Photography by Matt Wyatt


A week later and I am still recovering from dancing, screaming, competing and celebrating. I welcomed 2015 the same way I welcomed 2013 and 2014; off the beaten path at a rural northeast Michigan youth camp with some fifty energetic teenagers. I nearly lost my voice twice, lost my temper at least once in an intense game of Kemps and no doubt lost hours of sleep. It was loud, intense and a blast.

In the midst of all the activity, students had opportunities to connect with God and moments to be honest with leaders about the burdens they had carried on their shoulders in the last year. The theme this year was “Thrive” and it was based on a simple concept: Knowing who you are (Identity) will result in doing the right things (Obedience) which will produce right results (Power).

Sadly, through the conversations I had with these kids, I learned many of them are not thriving at all. In fact, only a few were being obedient in their walk with Christ. I won’t share any specific names or conversations. I will also be the first to tell you I’m not flawlessly obedient myself. I just want to share some thoughts with you because I think it’s important for youth workers to understand what the stories of these teens are telling us.

This isn’t about placing blame on any youth program, worker or family. I simply want to talk about how we can move forward. The words of these teens point to a deep sense of personal insecurity that if allowed to continue could be detrimental to the Great Commission set forth by Jesus to “go and make disciples.”

How can our teenagers not fully understand who they are in Christ after going to church every Wednesday and Sunday, memorizing Bible Verses and knowing every answer to every Sunday school question there is?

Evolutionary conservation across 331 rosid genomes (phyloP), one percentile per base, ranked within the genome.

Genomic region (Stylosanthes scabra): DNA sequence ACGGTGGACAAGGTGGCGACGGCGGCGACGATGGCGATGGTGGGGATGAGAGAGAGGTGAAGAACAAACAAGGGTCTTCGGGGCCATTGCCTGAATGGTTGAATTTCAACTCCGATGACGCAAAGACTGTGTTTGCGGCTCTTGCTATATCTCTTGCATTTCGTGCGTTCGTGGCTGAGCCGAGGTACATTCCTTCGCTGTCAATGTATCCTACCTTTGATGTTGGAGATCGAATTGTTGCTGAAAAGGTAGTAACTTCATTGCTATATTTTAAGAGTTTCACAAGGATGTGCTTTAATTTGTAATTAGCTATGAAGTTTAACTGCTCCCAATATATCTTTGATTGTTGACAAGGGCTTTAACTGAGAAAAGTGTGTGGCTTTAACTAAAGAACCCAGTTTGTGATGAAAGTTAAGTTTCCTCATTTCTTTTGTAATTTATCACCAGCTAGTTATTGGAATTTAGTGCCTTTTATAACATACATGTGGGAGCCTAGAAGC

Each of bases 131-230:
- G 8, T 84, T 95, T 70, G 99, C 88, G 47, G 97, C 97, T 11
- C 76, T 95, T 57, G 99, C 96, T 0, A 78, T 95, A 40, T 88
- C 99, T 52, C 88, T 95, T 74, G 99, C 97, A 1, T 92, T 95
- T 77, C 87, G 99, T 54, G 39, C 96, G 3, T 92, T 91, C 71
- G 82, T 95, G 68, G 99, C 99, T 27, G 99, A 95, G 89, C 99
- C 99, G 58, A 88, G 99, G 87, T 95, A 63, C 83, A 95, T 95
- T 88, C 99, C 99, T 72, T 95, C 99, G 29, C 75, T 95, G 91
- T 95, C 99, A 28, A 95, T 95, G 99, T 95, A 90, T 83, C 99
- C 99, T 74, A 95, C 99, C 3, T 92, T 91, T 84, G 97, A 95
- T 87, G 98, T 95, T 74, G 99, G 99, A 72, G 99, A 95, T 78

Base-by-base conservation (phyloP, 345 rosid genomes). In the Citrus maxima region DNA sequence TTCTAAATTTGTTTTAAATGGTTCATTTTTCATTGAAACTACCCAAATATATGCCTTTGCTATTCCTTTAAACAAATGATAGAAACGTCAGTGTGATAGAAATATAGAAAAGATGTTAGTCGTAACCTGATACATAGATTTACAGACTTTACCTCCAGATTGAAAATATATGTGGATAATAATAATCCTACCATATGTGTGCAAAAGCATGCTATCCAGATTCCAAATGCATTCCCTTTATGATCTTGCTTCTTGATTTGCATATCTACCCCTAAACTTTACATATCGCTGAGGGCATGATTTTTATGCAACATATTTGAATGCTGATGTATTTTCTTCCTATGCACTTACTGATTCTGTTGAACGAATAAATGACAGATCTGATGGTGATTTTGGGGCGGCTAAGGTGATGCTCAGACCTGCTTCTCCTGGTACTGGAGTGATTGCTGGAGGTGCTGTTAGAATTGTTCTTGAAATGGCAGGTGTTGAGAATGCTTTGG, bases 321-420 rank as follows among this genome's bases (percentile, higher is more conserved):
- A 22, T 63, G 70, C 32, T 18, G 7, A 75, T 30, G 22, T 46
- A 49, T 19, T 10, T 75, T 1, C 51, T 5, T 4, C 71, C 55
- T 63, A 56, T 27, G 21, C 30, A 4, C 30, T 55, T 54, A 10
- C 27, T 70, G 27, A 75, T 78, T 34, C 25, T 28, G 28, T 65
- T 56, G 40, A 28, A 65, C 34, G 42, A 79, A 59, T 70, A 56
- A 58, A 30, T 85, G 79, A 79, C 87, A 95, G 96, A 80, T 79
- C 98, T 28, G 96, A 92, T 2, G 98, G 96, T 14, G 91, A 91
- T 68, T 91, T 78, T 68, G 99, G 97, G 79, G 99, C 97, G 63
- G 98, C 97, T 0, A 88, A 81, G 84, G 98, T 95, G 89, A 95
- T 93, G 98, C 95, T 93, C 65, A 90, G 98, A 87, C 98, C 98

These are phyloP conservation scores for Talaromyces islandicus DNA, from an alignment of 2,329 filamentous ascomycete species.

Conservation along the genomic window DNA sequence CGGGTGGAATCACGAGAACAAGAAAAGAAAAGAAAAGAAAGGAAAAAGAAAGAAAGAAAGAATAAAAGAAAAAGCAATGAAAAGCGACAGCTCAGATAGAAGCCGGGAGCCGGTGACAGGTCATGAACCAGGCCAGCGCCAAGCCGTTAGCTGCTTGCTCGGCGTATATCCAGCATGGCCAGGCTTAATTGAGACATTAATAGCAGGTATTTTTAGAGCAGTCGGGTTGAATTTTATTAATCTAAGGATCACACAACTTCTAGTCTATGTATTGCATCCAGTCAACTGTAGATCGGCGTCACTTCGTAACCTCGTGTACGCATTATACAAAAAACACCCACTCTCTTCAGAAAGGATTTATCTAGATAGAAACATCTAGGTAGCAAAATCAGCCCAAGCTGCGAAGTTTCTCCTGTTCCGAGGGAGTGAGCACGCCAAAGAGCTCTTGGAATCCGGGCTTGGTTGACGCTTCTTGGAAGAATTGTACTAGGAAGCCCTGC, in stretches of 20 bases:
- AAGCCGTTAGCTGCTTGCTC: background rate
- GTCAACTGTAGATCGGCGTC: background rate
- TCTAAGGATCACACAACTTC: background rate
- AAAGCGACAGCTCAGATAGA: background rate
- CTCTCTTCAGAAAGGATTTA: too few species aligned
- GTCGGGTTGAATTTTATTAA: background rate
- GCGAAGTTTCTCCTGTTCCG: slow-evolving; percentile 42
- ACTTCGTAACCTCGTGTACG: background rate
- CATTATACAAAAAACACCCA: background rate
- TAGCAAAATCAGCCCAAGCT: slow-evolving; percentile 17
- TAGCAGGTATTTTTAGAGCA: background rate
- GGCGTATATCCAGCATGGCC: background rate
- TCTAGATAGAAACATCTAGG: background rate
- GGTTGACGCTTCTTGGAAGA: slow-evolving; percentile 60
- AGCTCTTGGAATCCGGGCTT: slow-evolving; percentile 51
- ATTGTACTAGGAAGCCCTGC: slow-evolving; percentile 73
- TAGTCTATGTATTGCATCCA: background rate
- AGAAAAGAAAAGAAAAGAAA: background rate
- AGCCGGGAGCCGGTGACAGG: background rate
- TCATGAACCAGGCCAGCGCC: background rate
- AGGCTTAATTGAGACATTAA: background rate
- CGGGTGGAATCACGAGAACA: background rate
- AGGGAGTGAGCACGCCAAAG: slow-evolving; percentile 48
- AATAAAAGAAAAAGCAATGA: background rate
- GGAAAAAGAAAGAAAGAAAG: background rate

Paul in the book of Philippians writes “Only let us live up to what we have already attained.” (Philippians 4)

As a youth worker, I have the responsibility to act as a mandated reported. This means that if I know of or suspect the abuse of a minor, I am obligated to report it to the appropriate people. I can’t know this information and do nothing about it. If I did there would be some serious consequences.

That’s the diagnosis for many of our teenagers: Contentment with knowing all of the information, but not acting on it and there are some considerable consequences.

James reminds us that faith without works is dead (James 2). This particular passage has been the center focus of the works vs grace debate for centuries. The faith of our teenagers (or lack thereof) is showing us just how one can be saved by grace, but dead without works. It’s showing us how if branches don’t remain a part of the vine they die and never thrive. It’s the same problem the disciples encountered when they approached a big problem (demon possessed boy) with little faith (smaller than a mustard seed) and no works (lack of prayer). (See

There is a certain amount of practicing what you know that helps to develop a sense of identity. What our students have is book knowledge. This kind of knowledge is factual not practical. This kind of knowledge is a foundation not the structure itself. Instead of confidently knowing who they are through what they do, our teenagers know who they are because of what they’ve been told.

And most of the time, outside of the church, they’re told their not good enough.